In case you do not have SentinelOne deployed, detecting this ransomware requires a combination of technical and operational measures, which are designed to identify and flag suspicious activity on the network. This allows the organization to take appropriate action, and to prevent or mitigate the impact of the ransomware attack.
- Use antimalware software, or other security tools, which are capable of detecting and blocking known ransomware variants. These tools may use signatures, heuristics, or machine learning algorithms, to identify and block suspicious files or activities.
- Monitor network traffic, and look for indicators of compromise, such as unusual network traffic patterns, or communication with known command-and-control servers.
- Conduct regular security audits and assessments, to identify vulnerabilities in the network and the system, and to ensure that all security controls are in place and functioning properly.
- Educate and train employees on cybersecurity best practices, including how to identify and report suspicious emails, or other threats.
- Implement a robust backup and recovery plan, to ensure that the organization has a copy of its data, and can restore it in case of an attack.
How to Mitigate Babuk Ransomware
- The SentinelOne Singularity XDR Platform can return systems to their original state using either the Repair or Rollback feature.
- Public Decryption Tool(s)
If you do not have SentinelOne deployed, there are several steps that organizations can take to mitigate the risk of Ryuk ransomware attacks.
Employees should be educated on the risks of ransomware, and on how to identify and avoid phishing emails, malicious attachments, and other threats. They should be encouraged to report suspicious emails or attachments, and to avoid opening them, or clicking on links or buttons in them.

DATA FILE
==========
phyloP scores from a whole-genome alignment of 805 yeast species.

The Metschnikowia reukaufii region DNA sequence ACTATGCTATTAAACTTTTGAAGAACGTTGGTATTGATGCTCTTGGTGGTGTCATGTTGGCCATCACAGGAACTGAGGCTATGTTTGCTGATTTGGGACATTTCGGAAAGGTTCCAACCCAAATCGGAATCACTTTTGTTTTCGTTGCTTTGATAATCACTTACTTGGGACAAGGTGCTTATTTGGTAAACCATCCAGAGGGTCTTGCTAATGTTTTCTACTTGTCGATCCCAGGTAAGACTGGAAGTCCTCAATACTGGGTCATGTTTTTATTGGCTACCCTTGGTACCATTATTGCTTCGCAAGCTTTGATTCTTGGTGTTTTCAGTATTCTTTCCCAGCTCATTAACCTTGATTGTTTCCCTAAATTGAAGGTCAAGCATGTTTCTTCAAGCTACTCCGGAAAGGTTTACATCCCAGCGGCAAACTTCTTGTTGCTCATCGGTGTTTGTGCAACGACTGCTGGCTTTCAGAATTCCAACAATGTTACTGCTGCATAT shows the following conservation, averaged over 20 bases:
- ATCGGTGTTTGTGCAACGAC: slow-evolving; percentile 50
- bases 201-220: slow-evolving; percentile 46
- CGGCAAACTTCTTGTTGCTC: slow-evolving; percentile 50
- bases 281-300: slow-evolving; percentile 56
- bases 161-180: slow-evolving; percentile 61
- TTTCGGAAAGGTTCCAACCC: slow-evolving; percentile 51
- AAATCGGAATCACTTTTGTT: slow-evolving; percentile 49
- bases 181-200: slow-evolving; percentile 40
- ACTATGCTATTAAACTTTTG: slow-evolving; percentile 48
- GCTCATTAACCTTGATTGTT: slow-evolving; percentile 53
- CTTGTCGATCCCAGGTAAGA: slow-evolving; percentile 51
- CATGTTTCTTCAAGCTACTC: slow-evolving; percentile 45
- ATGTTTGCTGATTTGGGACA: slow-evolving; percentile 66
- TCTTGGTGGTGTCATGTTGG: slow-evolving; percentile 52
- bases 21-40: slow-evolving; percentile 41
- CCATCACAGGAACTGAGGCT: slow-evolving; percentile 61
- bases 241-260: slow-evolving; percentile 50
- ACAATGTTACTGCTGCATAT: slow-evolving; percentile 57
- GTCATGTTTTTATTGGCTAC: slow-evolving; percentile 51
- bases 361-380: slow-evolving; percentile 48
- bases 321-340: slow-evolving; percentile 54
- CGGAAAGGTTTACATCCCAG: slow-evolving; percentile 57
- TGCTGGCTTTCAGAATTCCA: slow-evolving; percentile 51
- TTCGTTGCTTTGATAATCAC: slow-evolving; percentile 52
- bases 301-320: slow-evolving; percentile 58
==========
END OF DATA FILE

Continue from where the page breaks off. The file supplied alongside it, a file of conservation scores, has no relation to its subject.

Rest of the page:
Implement Strong Passwords
Organizations should implement strong, unique passwords for all user accounts, and should regularly update and rotate these passwords. Passwords should be at least 8 characters long, and should include a combination of uppercase and lowercase letters, numbers, and special characters.
Enable Multi-factor Authentication
Organizations should enable multi-factor authentication (MFA) for all user accounts, to provide an additional layer of security. This can be done through the use of mobile apps, such as Google Authenticator or Microsoft Authenticator, or through the use of physical tokens or smart cards.
Update and Patch Systems
Organizations should regularly update and patch their systems, to fix any known vulnerabilities, and to prevent attackers from exploiting them. This includes updating the operating system, applications, and firmware on all devices, as well as disabling any unnecessary or unused services or protocols.
Implement Backup and Disaster Recovery
Organizations should implement regular backup and disaster recovery (BDR) processes, to ensure that they can recover from ransomware attacks, or other disasters. This includes creating regular backups of all data and systems, and storing these backups in a secure, offsite location.
The backups should be tested regularly, to ensure that they are working, and that they can be restored quickly and easily.